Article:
Why Cashless Won’t Be King
Demonetisation made digital the best option to pay but as cash withdrawal limits wind down by mid-March, the cashless honeymoon may well be over
of digital channels has slowed down as cash situation is normalising. “There has been a fall in digital transactions in recent weeks but it is higher than what it was pre-demonetisation,” she told the The Times of India on 16 February.
Two days later, the country’s second largest private lender, HDFC Bank, questioned the sustainability of the mobile wallet business, which was at the vanguard of the shift to digital payments the days following demonetisation. “I think wallets have no future. There is not enough margin in the payment business for the wallets to have a future,” declared Aditya Puri, CEO, HDFC Bank, on the side lines of the Nasscom India Leadership Forum last week.
The m-wallet brigade, of course, thinks differently. Vijay Shekhar Sharma, founder of Paytm, which became virtually generic with cashless payments after the note ban, believes FOUNDER, PAYTM digital is disruptive and habit-changing. “Startup culture is all about disruption and in initial years companies spend to grow and have no profits to show. We have seen it with WhatsApp, Amazon, Google and so many others. In fact, WhatsApp was sold for $19 billion without any money to show. Digital payment is a disruptive method and will grow.” Pointing to the attractiveness of digital payments Sharma says 1 million cinema tickets are sold every week on Paytm; along with two million travel tickets a month. Madhur Singhal, partner at Bain & Co, a consulting firm, says, “To have 2,500 crore digital transactions is ambitious. The December run rate was 300 crore—so we’re talking about 8x growth. For this to happen we need more PoS (point of sale) deployments, peer-to-peer transactions and geographic expansion of digital in tier II and III towns and rural areas.”
The government’s plan to boost digital payment numbers includes a push to deploy 10 lakh new PoS devices (that help complete card deals) by March and 20 lakh Aadhar Pay PoS machines by September. Already the BHIM app, developed by the National Payments Corporation of India (NPCI) and based on UPI, has been downloaded 125 lakh times. That’s a great start towards a digital economy, but is it enough?
Subho Ray, president of the Internet & Mobile Association of India (IAMAI), says: “The government needs to massively improve infrastructure and security. USSD and the like are generally forced use cases and actually deter the customer.” Frauds have gone up in tandem with arise in digital transactions. Digital payment app Paytm reported a jump in suspect transactions from an average of ₹ 4 crore a month to ₹ 11 crore a month post demonetisation.
Reserve Bank of India data for digital transactions showed a 10% decline in mid-January, compared to a month earlier, as access to cash got easier.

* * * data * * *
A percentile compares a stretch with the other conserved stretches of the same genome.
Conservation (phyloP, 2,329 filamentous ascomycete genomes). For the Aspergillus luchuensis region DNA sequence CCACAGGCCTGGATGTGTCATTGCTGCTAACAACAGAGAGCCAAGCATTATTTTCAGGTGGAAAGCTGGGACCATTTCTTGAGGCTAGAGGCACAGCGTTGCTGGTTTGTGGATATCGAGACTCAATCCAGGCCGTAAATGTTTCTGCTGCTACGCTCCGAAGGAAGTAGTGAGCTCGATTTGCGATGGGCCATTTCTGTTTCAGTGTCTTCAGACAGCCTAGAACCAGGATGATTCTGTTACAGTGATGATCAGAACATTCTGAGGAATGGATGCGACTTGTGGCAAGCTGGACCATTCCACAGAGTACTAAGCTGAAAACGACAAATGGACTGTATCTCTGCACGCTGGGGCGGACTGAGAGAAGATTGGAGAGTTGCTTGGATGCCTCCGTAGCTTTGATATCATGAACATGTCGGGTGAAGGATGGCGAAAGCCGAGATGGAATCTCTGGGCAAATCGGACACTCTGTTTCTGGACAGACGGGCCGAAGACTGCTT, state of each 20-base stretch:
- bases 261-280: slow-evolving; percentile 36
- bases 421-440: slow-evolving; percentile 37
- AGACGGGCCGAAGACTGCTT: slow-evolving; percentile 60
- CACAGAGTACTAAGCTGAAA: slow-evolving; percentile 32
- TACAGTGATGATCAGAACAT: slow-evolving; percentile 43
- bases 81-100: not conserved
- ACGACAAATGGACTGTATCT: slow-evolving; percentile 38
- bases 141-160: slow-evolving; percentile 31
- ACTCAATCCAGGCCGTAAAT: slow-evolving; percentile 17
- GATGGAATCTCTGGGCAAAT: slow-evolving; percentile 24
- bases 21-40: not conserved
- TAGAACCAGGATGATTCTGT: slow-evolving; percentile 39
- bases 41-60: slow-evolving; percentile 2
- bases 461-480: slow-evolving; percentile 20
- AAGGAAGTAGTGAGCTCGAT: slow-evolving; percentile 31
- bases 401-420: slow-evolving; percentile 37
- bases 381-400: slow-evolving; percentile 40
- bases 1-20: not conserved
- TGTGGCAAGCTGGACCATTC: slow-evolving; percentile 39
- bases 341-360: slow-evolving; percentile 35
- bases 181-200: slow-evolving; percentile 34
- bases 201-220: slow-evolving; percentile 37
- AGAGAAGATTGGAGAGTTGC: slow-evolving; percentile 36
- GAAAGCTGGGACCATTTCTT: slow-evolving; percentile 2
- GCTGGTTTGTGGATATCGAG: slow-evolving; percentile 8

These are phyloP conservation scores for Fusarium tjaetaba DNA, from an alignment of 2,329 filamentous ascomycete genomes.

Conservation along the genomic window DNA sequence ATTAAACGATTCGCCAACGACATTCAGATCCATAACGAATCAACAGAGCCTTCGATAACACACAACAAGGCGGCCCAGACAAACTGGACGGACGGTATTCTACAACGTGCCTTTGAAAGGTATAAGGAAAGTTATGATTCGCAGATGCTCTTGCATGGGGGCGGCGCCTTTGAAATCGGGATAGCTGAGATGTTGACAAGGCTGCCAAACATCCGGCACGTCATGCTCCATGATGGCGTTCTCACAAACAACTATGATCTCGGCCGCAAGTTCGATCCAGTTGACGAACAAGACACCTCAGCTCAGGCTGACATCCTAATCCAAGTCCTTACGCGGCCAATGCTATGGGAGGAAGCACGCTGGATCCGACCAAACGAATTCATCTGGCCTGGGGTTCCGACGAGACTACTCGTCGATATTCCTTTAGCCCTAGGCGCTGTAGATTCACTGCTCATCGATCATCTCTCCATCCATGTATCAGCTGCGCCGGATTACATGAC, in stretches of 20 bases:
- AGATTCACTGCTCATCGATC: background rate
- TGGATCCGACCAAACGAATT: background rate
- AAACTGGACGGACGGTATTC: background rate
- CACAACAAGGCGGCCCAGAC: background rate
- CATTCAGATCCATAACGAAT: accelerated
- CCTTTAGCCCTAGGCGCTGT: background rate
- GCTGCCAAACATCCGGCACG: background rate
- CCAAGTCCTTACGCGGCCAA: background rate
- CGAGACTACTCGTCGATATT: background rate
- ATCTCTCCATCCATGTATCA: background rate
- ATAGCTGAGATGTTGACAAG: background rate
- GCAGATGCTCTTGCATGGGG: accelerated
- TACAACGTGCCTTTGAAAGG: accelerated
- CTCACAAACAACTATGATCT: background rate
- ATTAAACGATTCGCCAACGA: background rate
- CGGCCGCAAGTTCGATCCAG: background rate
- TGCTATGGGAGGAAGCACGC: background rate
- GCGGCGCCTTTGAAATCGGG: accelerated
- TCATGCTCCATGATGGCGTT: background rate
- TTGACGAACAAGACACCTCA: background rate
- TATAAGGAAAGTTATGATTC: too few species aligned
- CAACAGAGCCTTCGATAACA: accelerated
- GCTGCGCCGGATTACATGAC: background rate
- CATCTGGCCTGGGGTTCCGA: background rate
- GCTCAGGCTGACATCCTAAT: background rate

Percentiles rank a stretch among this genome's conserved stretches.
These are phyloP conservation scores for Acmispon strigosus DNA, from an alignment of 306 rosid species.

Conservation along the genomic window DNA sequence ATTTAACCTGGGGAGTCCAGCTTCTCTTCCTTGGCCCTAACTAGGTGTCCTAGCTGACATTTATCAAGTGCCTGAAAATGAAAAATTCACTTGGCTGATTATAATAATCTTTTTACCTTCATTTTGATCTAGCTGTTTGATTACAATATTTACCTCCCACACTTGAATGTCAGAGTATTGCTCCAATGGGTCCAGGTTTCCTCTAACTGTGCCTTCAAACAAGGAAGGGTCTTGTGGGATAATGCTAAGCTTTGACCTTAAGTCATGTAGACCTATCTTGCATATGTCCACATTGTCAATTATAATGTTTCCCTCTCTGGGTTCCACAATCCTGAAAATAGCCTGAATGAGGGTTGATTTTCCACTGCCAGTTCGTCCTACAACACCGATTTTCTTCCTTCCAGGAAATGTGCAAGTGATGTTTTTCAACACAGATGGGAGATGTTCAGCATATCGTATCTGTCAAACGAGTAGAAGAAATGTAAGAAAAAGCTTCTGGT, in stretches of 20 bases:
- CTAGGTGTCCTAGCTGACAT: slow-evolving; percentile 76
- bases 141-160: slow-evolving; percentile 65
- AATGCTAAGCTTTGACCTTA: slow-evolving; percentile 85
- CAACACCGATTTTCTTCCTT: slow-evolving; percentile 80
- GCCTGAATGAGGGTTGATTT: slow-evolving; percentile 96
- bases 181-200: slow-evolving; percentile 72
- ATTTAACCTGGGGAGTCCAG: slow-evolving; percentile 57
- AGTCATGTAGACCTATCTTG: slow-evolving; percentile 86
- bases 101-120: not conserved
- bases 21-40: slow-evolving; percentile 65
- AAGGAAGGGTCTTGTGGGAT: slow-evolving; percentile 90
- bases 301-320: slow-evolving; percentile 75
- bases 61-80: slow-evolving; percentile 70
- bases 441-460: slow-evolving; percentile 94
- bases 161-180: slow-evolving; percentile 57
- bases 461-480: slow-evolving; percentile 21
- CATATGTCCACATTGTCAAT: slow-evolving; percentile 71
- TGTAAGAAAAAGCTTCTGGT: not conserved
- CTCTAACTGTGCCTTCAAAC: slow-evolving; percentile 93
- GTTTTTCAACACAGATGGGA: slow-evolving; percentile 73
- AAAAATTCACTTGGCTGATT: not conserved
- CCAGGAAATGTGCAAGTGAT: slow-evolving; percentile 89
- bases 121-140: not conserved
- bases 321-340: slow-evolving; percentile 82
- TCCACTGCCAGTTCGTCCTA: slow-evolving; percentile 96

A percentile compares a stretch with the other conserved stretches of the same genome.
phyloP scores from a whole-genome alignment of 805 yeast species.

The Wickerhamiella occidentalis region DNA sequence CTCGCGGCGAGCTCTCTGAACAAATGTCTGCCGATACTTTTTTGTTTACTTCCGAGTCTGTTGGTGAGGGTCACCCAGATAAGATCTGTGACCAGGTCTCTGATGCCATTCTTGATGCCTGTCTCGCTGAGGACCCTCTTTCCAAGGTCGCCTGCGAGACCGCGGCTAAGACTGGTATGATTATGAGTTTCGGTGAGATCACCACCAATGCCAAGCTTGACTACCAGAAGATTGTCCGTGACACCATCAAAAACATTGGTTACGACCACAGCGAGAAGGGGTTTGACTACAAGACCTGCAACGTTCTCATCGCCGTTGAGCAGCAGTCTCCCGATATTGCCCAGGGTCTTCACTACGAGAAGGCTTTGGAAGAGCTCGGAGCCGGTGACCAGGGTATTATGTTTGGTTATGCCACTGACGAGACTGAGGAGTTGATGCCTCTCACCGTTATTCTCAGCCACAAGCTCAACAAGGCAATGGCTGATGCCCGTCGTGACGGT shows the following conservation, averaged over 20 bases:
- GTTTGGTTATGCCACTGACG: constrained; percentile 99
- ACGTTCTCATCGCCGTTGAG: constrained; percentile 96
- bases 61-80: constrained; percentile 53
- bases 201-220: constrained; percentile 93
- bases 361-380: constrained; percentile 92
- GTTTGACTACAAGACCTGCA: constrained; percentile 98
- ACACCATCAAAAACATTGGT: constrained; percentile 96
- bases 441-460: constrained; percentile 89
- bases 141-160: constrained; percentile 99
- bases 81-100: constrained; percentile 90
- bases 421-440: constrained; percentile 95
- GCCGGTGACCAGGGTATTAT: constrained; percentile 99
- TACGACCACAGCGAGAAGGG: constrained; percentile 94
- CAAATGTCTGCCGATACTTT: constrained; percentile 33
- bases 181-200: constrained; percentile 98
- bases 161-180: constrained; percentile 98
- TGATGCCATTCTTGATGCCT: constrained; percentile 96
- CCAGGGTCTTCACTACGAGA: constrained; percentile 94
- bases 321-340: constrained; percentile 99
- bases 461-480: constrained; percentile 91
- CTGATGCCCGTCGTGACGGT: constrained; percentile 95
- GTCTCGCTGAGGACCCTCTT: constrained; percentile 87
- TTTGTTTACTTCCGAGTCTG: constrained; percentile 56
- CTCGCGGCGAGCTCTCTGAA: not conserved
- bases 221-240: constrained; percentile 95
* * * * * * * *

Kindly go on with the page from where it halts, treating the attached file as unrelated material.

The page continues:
Overall, the number of digital transactions (debit cards, credit cards, electronic transfers, wallets & mobile banking) fell to 923 million in January from 1,028 million in December.
Sriraman Jagannathan, vice president, payments, Amazon.in, the country’s second largest e-tailer, says “if we want 0.5 billion people paying digitally, we have to solve infrastructure quality and network issues.”
India has about 350 million internet u s er s , ab out one - t hi r d b ei ng broadband users, according to a FicciDeloitte report. This will grow to 500 million by 2020. Barring USSD, which is SMS based and best suited for feature phones, other plans like UPI and BHIM need internet connectivity. To boost connectivity the government has increased the outlay for BharatNet— touted as the world’s largest rural broadband connectivity project — to ₹ 10,000 crore in 2017-18. The project will help deploy high speed connectivity across 1.5 lakh gram panchayats. RailTel Wi-Fi, the Indian Railways project with Google to deploy free Wi-Fi, is live at 110 stations and shows ample appetite for online transactions.
A Google spokesperson says 15,000 first time internet users connect every day on the network, with consumption higher in tier II cities (like Nagpur, Coimbatore) where access to high speed broadband connection is challenging. AP Hota, managing director of NCPI, the nodal agency for payments, reckons limited adoption of credit and debit cards could slow down digital adoption. “China with 1.4 billion people has 5 billion cards, in India its only 800 million cards,” says Hota. He is optimistic that digital will be preferred despite cash being back. “Mobility of products will result in users preferring digital payments. The upcoming launch of Aadhar Pay (a merchant version of digital payments) and deployment of PoS machines are steps in the right direction. Says Harish HV, partner, Grant Thornton, an advisory firm: “The challenge is not just to build the infrastructure, but how simple it’s to use and how safe. Do we have the infrastructure to scale five times to 2,500 crore transactions? That goal translates to at least 10 transactions per person per month. Over 95% transactions are in cash
Call drops, buffering, patchy coverage in remote areas
Too many steps to complete digital transactions